21Gluggagægir (= Window-Peeper) is again one of the scary type of Jólasveinar. In old pictures he’s often seen peeping through a window while children inside the room cower in fear, trying to hide from him. The lore says he’s looking for things to steal but never explains exactly what it is that he’d take if he gets a chance. I guess it’s good to keep in mind that at his origin he, too, was a troll-son of a child-eating mother.

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Grýla herself and her third husband Leppalúði. He seems quite useless and only waits for her to return from her hunting trips, but at least she’s not eaten him yet (as she did with at least one previous husband).


 

jol1365The amount of Jólasveinar currently bothering people: 10/13.

11.12.

The first Jólasveinn (= Yule lad) is already wearing his traveling coat and it’s high time to get prepared for what’s to come. Children are putting their shoes on the window sill in hopes that there’ll be candy in them if they’ve been nice. If they’ve been bad they’ll get a potato, a threat only overcome by a friend of mine who absolutely loved potatoes as a child. :D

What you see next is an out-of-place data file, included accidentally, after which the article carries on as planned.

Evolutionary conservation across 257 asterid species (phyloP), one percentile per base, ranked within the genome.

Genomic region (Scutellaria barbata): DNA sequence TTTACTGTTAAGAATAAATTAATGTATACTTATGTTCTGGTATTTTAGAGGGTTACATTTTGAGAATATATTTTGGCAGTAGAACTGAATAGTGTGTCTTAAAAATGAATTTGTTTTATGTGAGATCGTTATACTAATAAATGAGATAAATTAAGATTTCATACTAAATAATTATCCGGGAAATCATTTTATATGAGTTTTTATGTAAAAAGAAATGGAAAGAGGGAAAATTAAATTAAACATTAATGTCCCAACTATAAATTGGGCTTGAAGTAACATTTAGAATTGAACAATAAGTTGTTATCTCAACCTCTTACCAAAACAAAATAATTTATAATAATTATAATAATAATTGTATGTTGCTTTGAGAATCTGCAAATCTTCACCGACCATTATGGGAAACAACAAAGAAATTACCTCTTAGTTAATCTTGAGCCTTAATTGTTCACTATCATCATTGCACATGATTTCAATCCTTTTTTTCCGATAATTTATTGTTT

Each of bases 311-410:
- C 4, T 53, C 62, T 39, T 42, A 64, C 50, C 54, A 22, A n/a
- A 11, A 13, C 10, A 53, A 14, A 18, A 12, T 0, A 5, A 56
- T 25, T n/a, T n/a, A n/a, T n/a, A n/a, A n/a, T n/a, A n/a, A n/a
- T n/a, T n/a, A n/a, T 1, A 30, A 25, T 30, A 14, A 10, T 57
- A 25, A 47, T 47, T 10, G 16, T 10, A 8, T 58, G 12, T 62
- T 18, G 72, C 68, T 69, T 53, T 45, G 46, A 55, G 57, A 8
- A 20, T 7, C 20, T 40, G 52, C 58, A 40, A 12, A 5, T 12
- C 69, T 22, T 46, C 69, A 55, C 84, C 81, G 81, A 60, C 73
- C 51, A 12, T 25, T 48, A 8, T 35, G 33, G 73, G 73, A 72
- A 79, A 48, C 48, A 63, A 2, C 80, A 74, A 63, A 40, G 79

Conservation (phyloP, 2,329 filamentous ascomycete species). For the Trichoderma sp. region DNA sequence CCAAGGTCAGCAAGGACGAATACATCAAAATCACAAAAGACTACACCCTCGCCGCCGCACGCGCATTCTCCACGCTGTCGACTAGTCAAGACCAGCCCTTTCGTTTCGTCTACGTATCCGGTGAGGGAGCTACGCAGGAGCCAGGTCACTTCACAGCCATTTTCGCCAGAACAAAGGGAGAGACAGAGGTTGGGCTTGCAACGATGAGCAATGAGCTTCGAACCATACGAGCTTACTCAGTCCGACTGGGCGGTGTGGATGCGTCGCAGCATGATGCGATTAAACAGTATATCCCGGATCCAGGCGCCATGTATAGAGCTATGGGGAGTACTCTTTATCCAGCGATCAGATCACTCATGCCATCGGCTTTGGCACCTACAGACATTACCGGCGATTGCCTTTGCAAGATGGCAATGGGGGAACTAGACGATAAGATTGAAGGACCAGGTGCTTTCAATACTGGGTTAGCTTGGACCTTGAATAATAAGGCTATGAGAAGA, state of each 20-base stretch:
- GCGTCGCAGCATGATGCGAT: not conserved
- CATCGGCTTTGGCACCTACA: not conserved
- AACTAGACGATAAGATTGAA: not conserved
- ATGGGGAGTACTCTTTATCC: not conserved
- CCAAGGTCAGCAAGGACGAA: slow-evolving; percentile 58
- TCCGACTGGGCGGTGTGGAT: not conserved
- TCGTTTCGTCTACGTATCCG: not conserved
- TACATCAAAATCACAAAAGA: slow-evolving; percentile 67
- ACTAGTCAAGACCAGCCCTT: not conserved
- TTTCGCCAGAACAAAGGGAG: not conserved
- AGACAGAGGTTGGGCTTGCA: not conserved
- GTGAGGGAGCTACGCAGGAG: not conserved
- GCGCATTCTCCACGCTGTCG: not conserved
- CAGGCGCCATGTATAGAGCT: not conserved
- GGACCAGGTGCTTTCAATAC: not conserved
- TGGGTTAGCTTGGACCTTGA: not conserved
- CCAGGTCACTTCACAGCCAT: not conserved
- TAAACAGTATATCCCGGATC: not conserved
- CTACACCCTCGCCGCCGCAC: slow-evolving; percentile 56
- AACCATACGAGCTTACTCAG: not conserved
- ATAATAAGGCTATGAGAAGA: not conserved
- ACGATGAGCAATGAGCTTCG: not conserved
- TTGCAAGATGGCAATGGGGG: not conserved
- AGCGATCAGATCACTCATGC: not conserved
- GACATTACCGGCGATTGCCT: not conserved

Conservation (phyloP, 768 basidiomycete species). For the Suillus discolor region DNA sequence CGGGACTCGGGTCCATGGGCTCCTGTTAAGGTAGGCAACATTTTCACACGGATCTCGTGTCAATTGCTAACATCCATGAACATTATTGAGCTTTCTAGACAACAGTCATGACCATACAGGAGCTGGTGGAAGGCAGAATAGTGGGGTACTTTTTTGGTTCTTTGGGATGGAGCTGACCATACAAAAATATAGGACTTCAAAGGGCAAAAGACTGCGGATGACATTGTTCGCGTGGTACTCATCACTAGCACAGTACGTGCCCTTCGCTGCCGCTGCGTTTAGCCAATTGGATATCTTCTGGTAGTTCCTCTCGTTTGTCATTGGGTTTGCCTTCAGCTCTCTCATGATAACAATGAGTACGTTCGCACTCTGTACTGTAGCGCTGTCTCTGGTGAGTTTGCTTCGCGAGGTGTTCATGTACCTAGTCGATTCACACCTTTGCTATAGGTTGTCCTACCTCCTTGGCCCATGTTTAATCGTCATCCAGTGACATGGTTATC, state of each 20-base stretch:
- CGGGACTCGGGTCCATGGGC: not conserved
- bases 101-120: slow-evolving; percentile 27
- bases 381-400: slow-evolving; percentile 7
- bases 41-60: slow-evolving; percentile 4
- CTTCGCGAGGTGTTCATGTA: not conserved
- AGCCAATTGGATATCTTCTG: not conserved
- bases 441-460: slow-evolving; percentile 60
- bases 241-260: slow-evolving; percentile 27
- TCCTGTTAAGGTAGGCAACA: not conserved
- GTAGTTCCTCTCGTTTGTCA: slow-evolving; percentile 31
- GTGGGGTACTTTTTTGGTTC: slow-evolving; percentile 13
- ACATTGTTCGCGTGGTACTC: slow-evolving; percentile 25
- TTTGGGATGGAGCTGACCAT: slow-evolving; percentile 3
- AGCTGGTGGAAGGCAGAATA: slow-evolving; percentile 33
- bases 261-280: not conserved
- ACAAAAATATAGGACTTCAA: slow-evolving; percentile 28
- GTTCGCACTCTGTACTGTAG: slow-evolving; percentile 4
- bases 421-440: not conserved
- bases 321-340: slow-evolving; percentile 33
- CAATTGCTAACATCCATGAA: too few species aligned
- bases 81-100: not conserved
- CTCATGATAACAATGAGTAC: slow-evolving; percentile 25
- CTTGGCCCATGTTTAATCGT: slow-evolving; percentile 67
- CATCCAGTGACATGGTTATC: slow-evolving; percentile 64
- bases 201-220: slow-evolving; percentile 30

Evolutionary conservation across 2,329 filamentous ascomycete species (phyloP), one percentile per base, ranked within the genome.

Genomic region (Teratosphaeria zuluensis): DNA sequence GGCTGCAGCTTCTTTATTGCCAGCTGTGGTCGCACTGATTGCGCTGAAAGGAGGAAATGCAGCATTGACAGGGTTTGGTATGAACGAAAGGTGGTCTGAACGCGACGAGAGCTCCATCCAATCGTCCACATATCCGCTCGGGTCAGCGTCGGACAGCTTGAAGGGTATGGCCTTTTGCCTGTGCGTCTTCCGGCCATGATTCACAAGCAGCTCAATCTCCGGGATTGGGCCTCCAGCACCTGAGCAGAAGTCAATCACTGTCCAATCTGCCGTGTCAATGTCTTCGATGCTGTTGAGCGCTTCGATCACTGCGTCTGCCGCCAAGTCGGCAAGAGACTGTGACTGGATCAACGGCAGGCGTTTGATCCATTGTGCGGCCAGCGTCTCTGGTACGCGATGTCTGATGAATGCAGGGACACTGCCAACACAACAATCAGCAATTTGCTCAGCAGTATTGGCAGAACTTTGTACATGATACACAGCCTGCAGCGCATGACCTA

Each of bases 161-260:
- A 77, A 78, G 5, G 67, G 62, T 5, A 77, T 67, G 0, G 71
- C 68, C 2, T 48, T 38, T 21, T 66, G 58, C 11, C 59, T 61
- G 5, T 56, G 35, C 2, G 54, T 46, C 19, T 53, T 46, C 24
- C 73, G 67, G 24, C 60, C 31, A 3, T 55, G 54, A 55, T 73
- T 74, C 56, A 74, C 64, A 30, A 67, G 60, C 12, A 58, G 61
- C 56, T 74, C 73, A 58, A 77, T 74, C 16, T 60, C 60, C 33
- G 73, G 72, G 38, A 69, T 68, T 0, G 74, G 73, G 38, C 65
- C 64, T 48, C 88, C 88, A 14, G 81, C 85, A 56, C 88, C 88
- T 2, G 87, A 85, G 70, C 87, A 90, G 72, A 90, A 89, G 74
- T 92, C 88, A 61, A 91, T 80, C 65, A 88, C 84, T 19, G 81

Nowadays the Jólasveinar are harmless, but at their origin they were actually quite scary. Their mother Grýla is an ogress who likes to steal children for her dinner, naughty or nice has no effect on her appetite and she has eaten at least one of her previous husbands as well. Some old stories portray the Jólasveinar as being her accomplishes, helping her find out where the children live while also damaging the farms and their livestock. In the year 1746 people were banned from scaring their children with Grýla and her family. There’s been some attempts at her life but even after being declared dead a few times she’s somehow still around…

No doubt there’ll be curious foot prints in the fresh snow under the windows very shortly if the storms don’t wipe them away too soon. Have a look at pleasant Icelandic December breeze here and here.

12.12.

Good morning, hopefully you slept well! Last night Stekkjarstaur (= Sheep-Cote Clod) was moving around and you can expect him to keep going for the following 13 days. He’s said to harass sheep, wishing to drink their milk, but that his two peg-legs make moving difficult for him and therefore he has trouble catching the animals.